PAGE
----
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The Best Tourist Attraction In Every State
Business Insider, by Paige Cooperstein & Julie Zeveloff

Original Article

Posted By:Pluperfect, 12/8/2013 11:12:28 AM

The U.S. isn´t called "America the Beautiful" for nothing. Each year, millions of tourists come from home and abroad to see the country´s majestic landscape and iconic sites, from the Grand Canyon to the Statue of Liberty. But there are also cool, quirky attractions, like Vermont´s Ben & Jerry´s Factory and Tennessee´s Graceland, the former home of Rock and Roll King Elvis Presley. From California to New York and everywhere in between, the country is chock-full of incredible attractions that keep luring in visitors. Here are the best tourist attractions in every state.

Comments:
All on a single page. No slideshow.

      


Post Reply  

Reply 1 - Posted by: mc squared, 12/8/2013 11:27:11 AM     (No. 9645369)

Having been to several of these attractions I would recommend that if you go the Maryland´s Inner Harbor or Georgia´s Coke Museum that you get out of there long before dark.





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Reply 2 - Posted by: lil dotty, 12/8/2013 11:34:05 AM     (No. 9645380)

Thanks, op. Old friends such as Mt. Rushmore and the Alamo included. Old friends such as Petrified Forest, Yellowstone Park and Bunyon and Blue statues were omitted. Lots to see in this great country. OUR COUNTRY. Please, Lord, keep it safe and bless your flock with preserving its heritage.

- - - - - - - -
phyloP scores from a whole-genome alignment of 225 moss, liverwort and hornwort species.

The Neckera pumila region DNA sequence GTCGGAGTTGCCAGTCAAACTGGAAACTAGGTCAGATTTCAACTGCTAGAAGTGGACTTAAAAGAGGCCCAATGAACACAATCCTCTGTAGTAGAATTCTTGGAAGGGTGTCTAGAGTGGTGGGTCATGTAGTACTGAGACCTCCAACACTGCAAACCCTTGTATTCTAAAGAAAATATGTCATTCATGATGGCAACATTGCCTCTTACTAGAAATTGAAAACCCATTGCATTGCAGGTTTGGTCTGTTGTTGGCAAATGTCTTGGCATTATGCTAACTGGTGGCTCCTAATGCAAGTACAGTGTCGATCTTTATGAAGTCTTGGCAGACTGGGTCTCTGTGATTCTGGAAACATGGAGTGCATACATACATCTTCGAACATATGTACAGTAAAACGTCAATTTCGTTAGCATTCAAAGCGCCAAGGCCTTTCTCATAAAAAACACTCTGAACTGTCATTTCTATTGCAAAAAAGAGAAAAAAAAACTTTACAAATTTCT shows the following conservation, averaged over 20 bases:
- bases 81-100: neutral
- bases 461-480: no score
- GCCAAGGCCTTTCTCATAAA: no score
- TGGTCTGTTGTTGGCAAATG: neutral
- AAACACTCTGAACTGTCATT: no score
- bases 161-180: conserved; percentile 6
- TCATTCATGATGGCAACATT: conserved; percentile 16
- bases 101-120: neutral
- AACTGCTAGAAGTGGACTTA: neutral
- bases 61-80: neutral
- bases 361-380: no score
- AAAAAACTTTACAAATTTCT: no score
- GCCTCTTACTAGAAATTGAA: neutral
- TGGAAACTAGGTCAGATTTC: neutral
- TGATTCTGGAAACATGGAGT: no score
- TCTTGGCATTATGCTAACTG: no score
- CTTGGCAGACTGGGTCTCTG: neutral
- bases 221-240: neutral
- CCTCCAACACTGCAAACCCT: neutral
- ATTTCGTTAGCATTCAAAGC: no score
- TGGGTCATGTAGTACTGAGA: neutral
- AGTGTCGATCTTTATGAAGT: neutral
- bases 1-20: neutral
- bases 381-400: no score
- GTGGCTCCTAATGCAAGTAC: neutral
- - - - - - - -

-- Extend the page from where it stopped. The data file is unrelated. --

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Reply 3 - Posted by: Detachment Charlie, 12/8/2013 11:53:20 AM     (No. 9645404)

The Indy 500? Why show a NASCAR photo?

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Reply 4 - Posted by: Gordon Mills, 12/8/2013 12:03:19 PM     (No. 9645414)

Many of the attractions I would not consider best in the state. Washington, DC is a state? Never considered Delaware as a location to go to the beach. Yellowstone Park belongs in Wyoming and Montana´ attraction is Glacier National Park.

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Reply 5 - Posted by: SaguaroJack, 12/8/2013 12:04:59 PM     (No. 9645416)

No slam intended, but how in the world does Yale in Connecticut or Ben and Jerry´s in Vermont compare to Arizona´s Canyon de Chelly on the Navajo Reservation? or the fantastic views from the bridge at Page, Arizona, above the canyons of Lake Meade?

If you want to show the beauty of America, SHOW THE BEAUTY OF AMERICA. This silly article equates 1+1 with E=mc squared.

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Reply 6 - Posted by: gagolfer, 12/8/2013 12:05:24 PM     (No. 9645418)

Why does there always have to be negative comments? Some people just can´t ever enjoy anything without being nasty.

Yellowstone IS included- Montana.

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Reply 7 - Posted by: mossley, 12/8/2013 12:17:47 PM     (No. 9645436)

Delaware is a great place to go to the beach. Far cleaner than NJ, nowhere near as crowded as Maryland. Tower beach is a better choice than Rehobeth, though. Rehobeth isn´t the family-friendly place it used to be.